The actor's name is Henry Hellrung and he seems like a nice guy. "Just pretend I'm not even here," he tells Pepper on his first day in the office. His smile is warm, his handshake pleasantly firm.

"I'm afraid it isn't that simple," says Pepper, briskly, handing him a non-disclosure agreement and a security screening form. He looks somewhat chastened and she forces a smile, taut and stiff as parchment.

It's not his fault that Pepper finds method acting somewhat distasteful.

It's a mystery how the pitch for the TV mini-series about the Stark family got approved in the first place. No one in Legal recalls hearing anything about it, and certainly it never made its way across Pepper's desk.

This irritates her for a variety of reasons, not least of all because it means that someone has managed to gain direct access to Tony. And there is a reason she tries to prevent direct access to Tony: if he's in a puckish humour, or on a self-destructive tear, or simply not paying attention, he's likely to approve things without considering the repercussions.

It's a bit perplexing to Pepper that Tony (who, despite his nether regions being featured in multiple YouTube videos, is an intensely private person when it comes to certain subjects) would put his approving signature on a project like this. But it's not completely out of left field; lately, he's been displaying an alarming tendency to air his personal or corporate dirty laundry—or secret superhero identity—to the world at large, for no apparent reason whatsoever.

So now there's this actor, who will be following them around for six weeks; one more person that Pepper has to factor into the vast and intricate web that is Tony's public life. The agreement Legal has negotiated with the studio indicates that Henry is not to handle any confidential material or attend any high-level briefings, and that he must be escorted at all times when he's on the property—which means that when Henry isn't with Tony, Pepper is relegated to babysitting duty.

Over the years, Pepper has developed some excellent stress relief techniques, which help her appear calm when faced with her boss's various unsavoury predilections. The one she uses most frequently in the office is: she sharpens pencils. She has a well-used and satisfyingly noisy electric pencil sharpener on one corner of her desk, and she keeps a stash of unsharpened pencils in the back of her locked personnel file drawer.

This is the ideal way to blow off steam because Tony is a notorious pencil thief. He snags one almost every time he walks past her desk. She still hasn't been able to determine exactly what he does with them all, but the fact remains that they disappear at a suspicious rate. So the pencil sharpening isn't wasteful; it's productive, falling under the "anything-and-everything" umbrella she trots out whenever people ask her what it is that she does for a living. And the CEO's stationery budget is never scrutinized, which means Pepper's two-pack-a-day habit goes unnoticed.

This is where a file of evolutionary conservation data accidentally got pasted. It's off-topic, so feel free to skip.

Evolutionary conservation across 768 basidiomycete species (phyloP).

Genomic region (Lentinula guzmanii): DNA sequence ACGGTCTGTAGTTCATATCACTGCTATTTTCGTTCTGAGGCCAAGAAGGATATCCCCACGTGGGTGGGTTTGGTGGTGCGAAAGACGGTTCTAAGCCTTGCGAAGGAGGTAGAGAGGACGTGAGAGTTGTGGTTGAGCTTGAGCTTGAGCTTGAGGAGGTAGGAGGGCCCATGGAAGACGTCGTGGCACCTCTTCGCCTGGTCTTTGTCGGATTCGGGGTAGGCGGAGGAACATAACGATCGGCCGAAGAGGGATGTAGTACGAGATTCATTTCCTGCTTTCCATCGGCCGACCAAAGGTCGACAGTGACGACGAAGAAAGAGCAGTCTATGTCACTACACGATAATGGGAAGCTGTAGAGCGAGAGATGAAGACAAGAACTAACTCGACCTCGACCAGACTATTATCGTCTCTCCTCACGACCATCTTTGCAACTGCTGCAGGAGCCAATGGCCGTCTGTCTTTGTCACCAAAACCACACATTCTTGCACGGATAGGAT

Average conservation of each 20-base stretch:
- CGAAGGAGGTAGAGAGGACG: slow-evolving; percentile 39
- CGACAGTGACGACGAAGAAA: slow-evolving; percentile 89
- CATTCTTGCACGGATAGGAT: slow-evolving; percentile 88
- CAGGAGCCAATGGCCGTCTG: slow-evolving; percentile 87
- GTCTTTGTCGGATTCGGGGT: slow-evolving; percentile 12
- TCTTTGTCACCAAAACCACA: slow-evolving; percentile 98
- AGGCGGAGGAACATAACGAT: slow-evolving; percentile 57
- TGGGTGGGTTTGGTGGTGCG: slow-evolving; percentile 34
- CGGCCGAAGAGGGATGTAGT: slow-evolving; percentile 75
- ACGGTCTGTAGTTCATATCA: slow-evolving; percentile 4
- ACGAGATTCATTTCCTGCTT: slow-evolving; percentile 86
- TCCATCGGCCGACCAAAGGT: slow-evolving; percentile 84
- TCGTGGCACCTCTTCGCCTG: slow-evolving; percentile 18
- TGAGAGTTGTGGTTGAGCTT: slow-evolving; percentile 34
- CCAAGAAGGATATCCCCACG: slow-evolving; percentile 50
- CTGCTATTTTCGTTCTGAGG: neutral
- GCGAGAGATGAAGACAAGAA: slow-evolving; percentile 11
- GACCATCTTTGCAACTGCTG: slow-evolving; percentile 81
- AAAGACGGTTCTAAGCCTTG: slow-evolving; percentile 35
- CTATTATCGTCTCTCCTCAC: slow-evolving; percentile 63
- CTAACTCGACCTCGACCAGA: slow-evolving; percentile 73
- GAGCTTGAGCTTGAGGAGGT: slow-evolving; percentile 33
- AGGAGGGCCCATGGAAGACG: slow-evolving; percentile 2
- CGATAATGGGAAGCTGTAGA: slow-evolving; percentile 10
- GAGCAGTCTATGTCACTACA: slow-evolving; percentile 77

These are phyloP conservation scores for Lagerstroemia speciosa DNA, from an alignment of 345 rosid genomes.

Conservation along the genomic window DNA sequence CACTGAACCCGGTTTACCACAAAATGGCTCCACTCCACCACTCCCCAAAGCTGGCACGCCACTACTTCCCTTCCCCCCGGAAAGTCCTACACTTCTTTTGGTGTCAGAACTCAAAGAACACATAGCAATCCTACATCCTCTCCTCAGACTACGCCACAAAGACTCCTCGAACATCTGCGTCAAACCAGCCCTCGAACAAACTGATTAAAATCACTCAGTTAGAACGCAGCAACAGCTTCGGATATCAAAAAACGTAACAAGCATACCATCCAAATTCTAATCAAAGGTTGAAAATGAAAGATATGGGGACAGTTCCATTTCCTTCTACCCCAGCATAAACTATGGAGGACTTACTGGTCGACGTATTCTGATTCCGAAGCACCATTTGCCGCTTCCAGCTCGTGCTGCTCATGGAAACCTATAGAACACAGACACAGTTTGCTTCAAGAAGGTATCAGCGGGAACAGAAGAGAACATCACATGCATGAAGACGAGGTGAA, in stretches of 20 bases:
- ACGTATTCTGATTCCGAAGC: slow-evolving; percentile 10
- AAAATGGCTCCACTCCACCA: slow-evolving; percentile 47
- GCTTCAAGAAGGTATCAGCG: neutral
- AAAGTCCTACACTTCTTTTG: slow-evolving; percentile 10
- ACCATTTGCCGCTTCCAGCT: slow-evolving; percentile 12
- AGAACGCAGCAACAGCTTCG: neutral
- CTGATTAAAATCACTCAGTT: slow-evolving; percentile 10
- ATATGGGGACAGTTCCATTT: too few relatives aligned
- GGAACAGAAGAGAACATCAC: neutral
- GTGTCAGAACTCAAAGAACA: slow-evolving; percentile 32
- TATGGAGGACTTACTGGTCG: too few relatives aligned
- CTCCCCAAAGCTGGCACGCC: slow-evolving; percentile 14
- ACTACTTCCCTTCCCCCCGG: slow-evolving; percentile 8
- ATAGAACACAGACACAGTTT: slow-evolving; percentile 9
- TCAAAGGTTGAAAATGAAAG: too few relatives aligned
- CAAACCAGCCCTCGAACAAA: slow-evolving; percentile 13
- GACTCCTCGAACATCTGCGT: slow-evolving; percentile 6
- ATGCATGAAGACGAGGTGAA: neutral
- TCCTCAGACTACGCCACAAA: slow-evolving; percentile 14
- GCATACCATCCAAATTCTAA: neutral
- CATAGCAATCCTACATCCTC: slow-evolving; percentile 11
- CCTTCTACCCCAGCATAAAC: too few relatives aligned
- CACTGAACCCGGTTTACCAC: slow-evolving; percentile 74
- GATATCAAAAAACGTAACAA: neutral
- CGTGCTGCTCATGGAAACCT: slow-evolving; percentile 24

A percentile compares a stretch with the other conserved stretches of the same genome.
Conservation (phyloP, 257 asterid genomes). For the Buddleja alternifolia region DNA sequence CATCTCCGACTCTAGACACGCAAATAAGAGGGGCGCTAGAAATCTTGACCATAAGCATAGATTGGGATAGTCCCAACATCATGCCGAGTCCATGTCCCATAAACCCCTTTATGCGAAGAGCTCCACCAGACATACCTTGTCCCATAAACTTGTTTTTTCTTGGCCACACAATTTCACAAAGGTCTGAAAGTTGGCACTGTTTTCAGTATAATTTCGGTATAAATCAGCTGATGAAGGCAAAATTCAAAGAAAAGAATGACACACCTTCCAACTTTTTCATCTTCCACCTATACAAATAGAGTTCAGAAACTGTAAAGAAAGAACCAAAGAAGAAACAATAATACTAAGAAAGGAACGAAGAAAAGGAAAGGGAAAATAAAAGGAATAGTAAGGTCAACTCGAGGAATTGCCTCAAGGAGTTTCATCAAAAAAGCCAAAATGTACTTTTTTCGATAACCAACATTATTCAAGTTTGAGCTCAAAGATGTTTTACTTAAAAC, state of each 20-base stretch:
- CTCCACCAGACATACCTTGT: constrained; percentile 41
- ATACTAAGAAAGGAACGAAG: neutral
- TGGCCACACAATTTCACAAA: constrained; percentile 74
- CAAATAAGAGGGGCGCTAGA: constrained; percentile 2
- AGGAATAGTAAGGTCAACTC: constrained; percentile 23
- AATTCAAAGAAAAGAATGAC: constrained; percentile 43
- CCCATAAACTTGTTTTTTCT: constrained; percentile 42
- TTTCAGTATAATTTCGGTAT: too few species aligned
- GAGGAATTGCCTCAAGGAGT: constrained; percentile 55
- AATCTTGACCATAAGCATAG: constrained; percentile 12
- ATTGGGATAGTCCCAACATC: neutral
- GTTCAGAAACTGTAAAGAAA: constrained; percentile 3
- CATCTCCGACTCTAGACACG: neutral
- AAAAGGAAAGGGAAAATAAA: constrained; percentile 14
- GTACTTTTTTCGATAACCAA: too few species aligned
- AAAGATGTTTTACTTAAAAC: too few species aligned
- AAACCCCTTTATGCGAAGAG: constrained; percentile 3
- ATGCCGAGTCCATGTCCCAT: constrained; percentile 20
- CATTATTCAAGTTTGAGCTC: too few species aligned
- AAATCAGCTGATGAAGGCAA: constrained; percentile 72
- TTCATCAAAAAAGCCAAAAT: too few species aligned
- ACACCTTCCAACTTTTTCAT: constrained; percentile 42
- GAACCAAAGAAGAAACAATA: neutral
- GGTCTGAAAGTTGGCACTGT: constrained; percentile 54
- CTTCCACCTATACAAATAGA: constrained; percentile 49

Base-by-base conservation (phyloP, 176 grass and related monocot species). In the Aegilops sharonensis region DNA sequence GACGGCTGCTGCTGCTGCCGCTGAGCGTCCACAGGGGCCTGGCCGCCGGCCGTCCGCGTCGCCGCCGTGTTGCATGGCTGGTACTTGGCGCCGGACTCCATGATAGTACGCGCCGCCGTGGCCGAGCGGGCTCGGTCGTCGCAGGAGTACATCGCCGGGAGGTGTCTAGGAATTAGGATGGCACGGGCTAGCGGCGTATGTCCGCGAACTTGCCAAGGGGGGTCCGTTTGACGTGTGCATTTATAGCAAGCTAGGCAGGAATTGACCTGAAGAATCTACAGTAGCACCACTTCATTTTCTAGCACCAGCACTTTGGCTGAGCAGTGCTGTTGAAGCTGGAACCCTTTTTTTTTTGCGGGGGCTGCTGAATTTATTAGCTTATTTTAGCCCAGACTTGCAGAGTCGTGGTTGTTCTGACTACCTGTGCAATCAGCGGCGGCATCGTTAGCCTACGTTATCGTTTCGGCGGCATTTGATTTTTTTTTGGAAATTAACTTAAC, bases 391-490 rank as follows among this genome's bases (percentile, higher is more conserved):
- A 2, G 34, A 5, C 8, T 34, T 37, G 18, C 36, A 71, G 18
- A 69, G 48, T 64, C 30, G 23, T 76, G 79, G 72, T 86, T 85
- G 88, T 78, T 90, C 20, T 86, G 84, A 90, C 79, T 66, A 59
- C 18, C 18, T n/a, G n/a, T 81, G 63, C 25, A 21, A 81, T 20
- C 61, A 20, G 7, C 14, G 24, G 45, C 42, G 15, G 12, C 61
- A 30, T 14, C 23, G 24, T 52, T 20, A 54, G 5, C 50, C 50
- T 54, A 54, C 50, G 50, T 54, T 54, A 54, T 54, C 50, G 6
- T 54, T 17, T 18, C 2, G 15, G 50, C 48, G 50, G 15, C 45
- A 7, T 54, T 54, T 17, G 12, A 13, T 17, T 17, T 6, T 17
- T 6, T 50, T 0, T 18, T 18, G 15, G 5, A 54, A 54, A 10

Pepper sharpens a lot of pencils during Henry's first week in the office.

Henry pulls a lot of focus during that first week. People can't seem to stop commenting on how remarkable the resemblance is. There are also at least two occasions that support staff from other sections try to pass confidential documents to Henry while Pepper is walking him to the bathroom or to the cafeteria. Pepper neatly intercepts both times, and provides a gentle explanation to the employee involved. But not all of the witnesses are within earshot, which is how the rumour starts: Tony Stark doesn't like to be handed things.

In Pepper's opinion, the whole thing is absurd. Henry doesn't look anything like Tony. He's eight years younger, for one thing—and Tony did a lot of hard living in those particular eight years. He's narrower in the shoulders, and at least three inches taller. He's classically handsome, with smooth, even features and an aquiline nose; his face does seem sort of familiar, but she can't quite place it. His hair is dark, but his overall colouring is much fairer than Tony's. His eyes are either hazel or green, Pepper isn't quite certain.

The majority of the employees of Stark Industries have never actually seen Tony Stark up close. Pepper soon realizes that people think Henry is Tony because they expect him to be Tony: he's wearing a suit and he's good-looking and he's being herded around by Tony's assistant in the building where Tony's office is. Context is everything.

And she has to concede that he is like Tony, in that he projects the appearance of being very at ease in his own skin. He's bright, observant, very aware of his surroundings, and just a little bit cocky. He's kind of a smartass, though his wit doesn't quite hit the same notes of weary self-deprecation.

He is not like Tony in that he is always on time for appointments. On Henry's second day in the office, Tony is forty-five minutes late for a meeting. Henry is there ten minutes early; he even helps Pepper distribute coffee and tea in the conference room. Like most actors, he has serving experience.

"Maybe Tony should shadow you," says Pepper, trying not to sound as annoyed as she is.

Henry is a gifted mimic.

It takes him only a day to perfect Tony's swagger—chin up, chest out, loose-hipped and sure-footed. Lord and master of all he surveys. Watching them walk down the hall together is nothing short of uncanny.